Economics & the Idea of Progress. Getting with the plan
Adam Smith maintained that the engine of economic progress was the division of labor supported by investment: thus did the wealth of nations grow. Technological advance was not identified per se.
This admittedly narrow definition of progress went against the grain of the traditional contrarian view, which could only imagine human and natural history as being a falling away from a primordial, pristine act of creation. That traditional view is now well ensconced in the scientific concept of entropy and the inevitable ‘heat death’ of the universe. Everyone is surely aware that science takes a very skeptical view of any notion of directed evolutionary progress, despite continuing maverick attempts to find a scientific basis for that very fuzzy notion.
Pockets of entropic disequilibrium will exist, just by the laws of probability. The fact that we happen to find ourselves in an extreme instance of disequilibrium provides scant grounds for optimism. That we have been able to cheat the laws of probability for a billion years provides no assurance that we will be able to do so again tomorrow. This reasoning may be further developed into a cogent doomsday argument suggesting that random observers like you and I will most likely find ourselves in a bubble that is about to burst. The bubble in this case would be a population bubble, which would also be a breeding ground for other bubbles of a more economic nature. This is not a train of thought that is conducive to pleasant dreams.
Scientific objectivity, in its allotted three centuries, has not been able to envision a life force. It is not unreasonable to posit that science is inherently incapable of assimilating such a force since it is likely to have an essential subjective aspect. If we cannot objectify the very reason for our existence we will be facing a profound challenge to our modern worldview.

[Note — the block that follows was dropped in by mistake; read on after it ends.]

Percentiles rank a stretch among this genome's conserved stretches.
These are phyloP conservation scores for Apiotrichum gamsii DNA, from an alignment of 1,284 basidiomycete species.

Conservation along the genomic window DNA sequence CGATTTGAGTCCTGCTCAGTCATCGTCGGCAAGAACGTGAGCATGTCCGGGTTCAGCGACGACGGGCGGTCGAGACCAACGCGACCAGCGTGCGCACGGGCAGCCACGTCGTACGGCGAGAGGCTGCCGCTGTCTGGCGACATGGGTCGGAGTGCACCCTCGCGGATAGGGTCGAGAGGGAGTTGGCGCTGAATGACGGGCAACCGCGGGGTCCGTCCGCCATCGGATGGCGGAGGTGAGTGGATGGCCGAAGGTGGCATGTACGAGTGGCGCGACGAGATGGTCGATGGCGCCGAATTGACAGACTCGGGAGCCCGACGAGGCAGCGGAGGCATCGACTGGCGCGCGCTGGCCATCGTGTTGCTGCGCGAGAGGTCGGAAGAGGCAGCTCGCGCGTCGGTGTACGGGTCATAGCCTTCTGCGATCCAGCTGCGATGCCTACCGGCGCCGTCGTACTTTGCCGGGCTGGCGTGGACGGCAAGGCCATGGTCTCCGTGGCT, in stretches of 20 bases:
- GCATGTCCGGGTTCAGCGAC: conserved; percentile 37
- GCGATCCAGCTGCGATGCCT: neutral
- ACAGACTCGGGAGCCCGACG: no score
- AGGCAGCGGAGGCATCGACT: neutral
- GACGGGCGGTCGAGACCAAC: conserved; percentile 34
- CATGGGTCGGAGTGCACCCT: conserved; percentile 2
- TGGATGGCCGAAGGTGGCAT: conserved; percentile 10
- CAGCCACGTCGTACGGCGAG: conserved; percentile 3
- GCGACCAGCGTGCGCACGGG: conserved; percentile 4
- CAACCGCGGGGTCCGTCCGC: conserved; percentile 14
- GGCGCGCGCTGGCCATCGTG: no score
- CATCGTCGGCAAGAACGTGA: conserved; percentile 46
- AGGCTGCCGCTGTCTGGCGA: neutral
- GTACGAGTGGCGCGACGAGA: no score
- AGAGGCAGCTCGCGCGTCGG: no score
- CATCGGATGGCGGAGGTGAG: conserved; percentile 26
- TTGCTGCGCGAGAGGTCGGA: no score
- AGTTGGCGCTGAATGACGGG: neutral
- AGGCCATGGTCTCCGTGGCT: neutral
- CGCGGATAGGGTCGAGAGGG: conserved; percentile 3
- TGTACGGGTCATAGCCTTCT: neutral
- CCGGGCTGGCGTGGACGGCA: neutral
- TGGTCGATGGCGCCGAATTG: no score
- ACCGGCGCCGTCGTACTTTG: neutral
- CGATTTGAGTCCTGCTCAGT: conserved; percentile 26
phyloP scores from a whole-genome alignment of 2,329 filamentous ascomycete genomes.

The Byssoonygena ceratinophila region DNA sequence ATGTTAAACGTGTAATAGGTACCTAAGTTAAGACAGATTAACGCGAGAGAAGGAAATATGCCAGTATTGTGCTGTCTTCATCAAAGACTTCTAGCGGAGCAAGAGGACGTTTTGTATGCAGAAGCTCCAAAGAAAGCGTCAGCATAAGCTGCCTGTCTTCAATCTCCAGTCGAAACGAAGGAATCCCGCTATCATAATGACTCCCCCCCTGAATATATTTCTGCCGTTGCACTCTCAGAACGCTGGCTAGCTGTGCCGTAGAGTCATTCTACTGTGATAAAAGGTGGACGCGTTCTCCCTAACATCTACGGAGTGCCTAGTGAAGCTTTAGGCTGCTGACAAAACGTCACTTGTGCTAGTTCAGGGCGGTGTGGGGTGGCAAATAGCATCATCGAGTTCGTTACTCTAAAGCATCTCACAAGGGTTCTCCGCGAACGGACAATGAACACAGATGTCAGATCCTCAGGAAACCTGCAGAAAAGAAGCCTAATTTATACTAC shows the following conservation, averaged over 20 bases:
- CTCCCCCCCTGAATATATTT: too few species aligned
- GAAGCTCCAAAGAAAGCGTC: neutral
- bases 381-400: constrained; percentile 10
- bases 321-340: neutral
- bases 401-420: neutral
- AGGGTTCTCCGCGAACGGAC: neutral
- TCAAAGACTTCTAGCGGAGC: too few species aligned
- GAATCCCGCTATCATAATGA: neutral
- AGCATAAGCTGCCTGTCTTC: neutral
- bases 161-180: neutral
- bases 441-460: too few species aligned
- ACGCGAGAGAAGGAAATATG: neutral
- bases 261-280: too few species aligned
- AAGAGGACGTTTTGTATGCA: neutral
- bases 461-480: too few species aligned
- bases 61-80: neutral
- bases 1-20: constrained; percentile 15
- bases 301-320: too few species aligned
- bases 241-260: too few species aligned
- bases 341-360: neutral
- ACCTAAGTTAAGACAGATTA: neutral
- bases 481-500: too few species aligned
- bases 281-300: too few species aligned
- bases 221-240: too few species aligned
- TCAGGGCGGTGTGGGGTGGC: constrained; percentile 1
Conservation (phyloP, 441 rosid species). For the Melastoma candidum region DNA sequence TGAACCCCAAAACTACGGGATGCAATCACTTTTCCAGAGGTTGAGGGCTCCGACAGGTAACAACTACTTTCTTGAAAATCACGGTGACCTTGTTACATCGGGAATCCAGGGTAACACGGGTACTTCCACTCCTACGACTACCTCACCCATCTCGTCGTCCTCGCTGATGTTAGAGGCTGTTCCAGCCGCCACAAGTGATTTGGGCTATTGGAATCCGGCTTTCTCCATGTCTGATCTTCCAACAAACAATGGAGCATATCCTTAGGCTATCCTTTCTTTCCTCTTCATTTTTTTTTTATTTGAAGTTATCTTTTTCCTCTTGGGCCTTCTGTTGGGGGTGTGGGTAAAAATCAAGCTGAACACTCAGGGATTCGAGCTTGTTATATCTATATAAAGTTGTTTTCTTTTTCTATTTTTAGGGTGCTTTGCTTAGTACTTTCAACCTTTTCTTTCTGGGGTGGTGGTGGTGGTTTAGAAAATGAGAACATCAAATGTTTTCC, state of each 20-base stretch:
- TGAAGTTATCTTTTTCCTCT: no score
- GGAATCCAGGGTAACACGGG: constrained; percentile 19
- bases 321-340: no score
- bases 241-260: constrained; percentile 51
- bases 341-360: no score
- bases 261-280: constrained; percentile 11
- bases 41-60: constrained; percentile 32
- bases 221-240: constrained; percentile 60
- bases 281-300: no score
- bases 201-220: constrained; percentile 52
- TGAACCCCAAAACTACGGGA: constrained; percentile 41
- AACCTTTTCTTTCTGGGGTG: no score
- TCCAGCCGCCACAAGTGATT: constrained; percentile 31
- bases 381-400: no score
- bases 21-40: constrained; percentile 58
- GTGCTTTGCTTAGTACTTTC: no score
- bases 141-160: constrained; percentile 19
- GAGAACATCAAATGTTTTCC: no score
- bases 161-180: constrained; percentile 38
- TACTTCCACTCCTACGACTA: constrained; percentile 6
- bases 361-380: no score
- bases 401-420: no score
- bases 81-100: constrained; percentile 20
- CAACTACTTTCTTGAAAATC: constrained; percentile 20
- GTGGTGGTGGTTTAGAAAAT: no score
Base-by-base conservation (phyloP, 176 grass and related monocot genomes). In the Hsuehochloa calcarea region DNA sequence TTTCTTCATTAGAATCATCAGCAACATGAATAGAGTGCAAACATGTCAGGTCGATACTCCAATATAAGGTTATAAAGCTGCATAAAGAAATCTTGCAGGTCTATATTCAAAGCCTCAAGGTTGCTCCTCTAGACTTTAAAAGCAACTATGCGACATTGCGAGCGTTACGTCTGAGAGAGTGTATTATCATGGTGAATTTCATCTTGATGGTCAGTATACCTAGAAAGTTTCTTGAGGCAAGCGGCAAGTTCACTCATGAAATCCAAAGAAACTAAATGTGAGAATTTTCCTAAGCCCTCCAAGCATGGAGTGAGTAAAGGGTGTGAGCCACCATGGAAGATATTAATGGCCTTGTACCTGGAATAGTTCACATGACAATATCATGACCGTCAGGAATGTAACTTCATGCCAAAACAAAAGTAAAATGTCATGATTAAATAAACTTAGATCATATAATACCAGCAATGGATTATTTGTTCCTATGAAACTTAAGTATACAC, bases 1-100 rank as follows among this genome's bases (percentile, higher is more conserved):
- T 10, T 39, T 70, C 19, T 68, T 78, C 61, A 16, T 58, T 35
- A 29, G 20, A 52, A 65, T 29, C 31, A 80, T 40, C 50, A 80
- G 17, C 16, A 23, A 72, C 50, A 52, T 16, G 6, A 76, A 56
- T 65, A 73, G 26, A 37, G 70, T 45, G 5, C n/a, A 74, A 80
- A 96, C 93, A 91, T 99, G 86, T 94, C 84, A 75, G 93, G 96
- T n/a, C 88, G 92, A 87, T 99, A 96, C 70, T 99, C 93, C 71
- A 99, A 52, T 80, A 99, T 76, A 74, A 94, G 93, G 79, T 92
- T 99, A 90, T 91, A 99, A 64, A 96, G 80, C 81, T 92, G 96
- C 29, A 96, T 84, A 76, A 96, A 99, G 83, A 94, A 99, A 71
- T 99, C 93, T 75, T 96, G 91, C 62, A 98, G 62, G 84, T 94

My educated guess is that the life force is partially projected as the invisible hand of economics. We also see it manifested as the Anthropic Principle dictating the design of the universe. Encompassing both of these aspects is the teleology of the life force, which is pulling us toward our eventual destiny.
The upshot of this alternative view of reality is that if we want to understand economic progress we will need to understand the cosmic plan. It would appear, however, that the global economy has been progressing in healthy fashion without regard to any alleged plan, cosmic or otherwise. Although it has been argued that the origin of capitalism is closely tied to the Western prophetic tradition, capitalism has apparently managed to outgrow any such childhood attachments.
For how much longer can we moderns afford to deny something as crucial as the life force? For how long can we postpone this day of reckoning? Many factors, however, will have to conspire to awaken us to this reality. It is unlikely that the economic interests will be at the forefront of what will initially have to be an intellectual and spiritual awakening.
History indicates that the hegemony of an existing worldview can gradually erode over a long period of time before a new worldview gathers sufficient momentum to replace it. Postmodernism is antipathetic to worldviews of any kind. It may enjoy a lengthy interregnum before being succeeded by a more positive philosophy.
Nonetheless, the failure of modernism and postmodernism to provide any qualitative accounting for seemingly obvious historical trends ought to be more remarkable than we presently take it to be.
Modernism sees science as just the inevitable accumulation and application of knowledge; inevitable as long as reactionary interests do not actively oppose it. Modernism is simply an acknowledgment of the existence of the trend. Futurism extrapolates this trend into the future in a sometimes brutish manner. The future envisioned by the futurists seems generally devoid of or in contradiction to what most of us would recognize as life. Certainly that purely technological vision creates a challenge for anyone with a humane concern. Let us take up this challenge in a subsequent essay.
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